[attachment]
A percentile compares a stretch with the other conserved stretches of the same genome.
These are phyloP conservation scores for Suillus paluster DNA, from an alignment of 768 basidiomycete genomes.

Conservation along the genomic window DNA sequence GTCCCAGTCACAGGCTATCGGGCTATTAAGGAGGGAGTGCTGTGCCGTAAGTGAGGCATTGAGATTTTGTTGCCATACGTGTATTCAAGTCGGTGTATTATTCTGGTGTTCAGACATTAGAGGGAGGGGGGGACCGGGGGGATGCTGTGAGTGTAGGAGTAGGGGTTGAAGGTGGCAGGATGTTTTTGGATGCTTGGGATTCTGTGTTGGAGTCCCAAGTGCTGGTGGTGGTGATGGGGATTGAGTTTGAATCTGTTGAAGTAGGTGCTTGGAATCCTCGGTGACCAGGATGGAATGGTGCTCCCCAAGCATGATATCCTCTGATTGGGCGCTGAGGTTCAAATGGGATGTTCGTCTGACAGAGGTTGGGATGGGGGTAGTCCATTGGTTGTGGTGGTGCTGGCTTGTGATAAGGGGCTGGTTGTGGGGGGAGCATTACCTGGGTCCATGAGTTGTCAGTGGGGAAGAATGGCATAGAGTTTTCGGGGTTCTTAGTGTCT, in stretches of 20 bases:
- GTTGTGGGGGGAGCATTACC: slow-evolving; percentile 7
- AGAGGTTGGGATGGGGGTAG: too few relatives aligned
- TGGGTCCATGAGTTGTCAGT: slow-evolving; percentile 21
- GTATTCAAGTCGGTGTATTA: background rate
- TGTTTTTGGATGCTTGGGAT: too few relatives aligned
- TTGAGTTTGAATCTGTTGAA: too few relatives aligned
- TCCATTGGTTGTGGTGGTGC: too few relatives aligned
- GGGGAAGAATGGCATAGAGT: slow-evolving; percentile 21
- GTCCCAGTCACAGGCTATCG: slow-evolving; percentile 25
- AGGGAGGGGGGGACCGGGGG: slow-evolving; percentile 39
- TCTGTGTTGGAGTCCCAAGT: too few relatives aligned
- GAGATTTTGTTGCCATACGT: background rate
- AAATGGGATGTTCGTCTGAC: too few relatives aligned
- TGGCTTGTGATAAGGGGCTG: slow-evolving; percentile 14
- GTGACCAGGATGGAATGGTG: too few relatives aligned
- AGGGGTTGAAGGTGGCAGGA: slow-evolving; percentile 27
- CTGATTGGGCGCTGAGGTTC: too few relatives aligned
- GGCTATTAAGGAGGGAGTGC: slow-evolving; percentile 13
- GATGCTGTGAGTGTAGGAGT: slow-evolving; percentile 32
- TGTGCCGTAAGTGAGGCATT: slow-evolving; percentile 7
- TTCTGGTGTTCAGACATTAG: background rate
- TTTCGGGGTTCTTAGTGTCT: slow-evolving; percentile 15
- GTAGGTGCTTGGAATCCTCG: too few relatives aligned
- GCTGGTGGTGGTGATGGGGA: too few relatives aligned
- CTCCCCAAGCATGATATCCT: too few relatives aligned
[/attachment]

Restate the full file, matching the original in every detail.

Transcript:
A percentile compares a stretch with the other conserved stretches of the same genome.
These are phyloP conservation scores for Suillus paluster DNA, from an alignment of 768 basidiomycete genomes.

Conservation along the genomic window DNA sequence GTCCCAGTCACAGGCTATCGGGCTATTAAGGAGGGAGTGCTGTGCCGTAAGTGAGGCATTGAGATTTTGTTGCCATACGTGTATTCAAGTCGGTGTATTATTCTGGTGTTCAGACATTAGAGGGAGGGGGGGACCGGGGGGATGCTGTGAGTGTAGGAGTAGGGGTTGAAGGTGGCAGGATGTTTTTGGATGCTTGGGATTCTGTGTTGGAGTCCCAAGTGCTGGTGGTGGTGATGGGGATTGAGTTTGAATCTGTTGAAGTAGGTGCTTGGAATCCTCGGTGACCAGGATGGAATGGTGCTCCCCAAGCATGATATCCTCTGATTGGGCGCTGAGGTTCAAATGGGATGTTCGTCTGACAGAGGTTGGGATGGGGGTAGTCCATTGGTTGTGGTGGTGCTGGCTTGTGATAAGGGGCTGGTTGTGGGGGGAGCATTACCTGGGTCCATGAGTTGTCAGTGGGGAAGAATGGCATAGAGTTTTCGGGGTTCTTAGTGTCT, in stretches of 20 bases:
- GTTGTGGGGGGAGCATTACC: slow-evolving; percentile 7
- AGAGGTTGGGATGGGGGTAG: too few relatives aligned
- TGGGTCCATGAGTTGTCAGT: slow-evolving; percentile 21
- GTATTCAAGTCGGTGTATTA: background rate
- TGTTTTTGGATGCTTGGGAT: too few relatives aligned
- TTGAGTTTGAATCTGTTGAA: too few relatives aligned
- TCCATTGGTTGTGGTGGTGC: too few relatives aligned
- GGGGAAGAATGGCATAGAGT: slow-evolving; percentile 21
- GTCCCAGTCACAGGCTATCG: slow-evolving; percentile 25
- AGGGAGGGGGGGACCGGGGG: slow-evolving; percentile 39
- TCTGTGTTGGAGTCCCAAGT: too few relatives aligned
- GAGATTTTGTTGCCATACGT: background rate
- AAATGGGATGTTCGTCTGAC: too few relatives aligned
- TGGCTTGTGATAAGGGGCTG: slow-evolving; percentile 14
- GTGACCAGGATGGAATGGTG: too few relatives aligned
- AGGGGTTGAAGGTGGCAGGA: slow-evolving; percentile 27
- CTGATTGGGCGCTGAGGTTC: too few relatives aligned
- GGCTATTAAGGAGGGAGTGC: slow-evolving; percentile 13
- GATGCTGTGAGTGTAGGAGT: slow-evolving; percentile 32
- TGTGCCGTAAGTGAGGCATT: slow-evolving; percentile 7
- TTCTGGTGTTCAGACATTAG: background rate
- TTTCGGGGTTCTTAGTGTCT: slow-evolving; percentile 15
- GTAGGTGCTTGGAATCCTCG: too few relatives aligned
- GCTGGTGGTGGTGATGGGGA: too few relatives aligned
- CTCCCCAAGCATGATATCCT: too few relatives aligned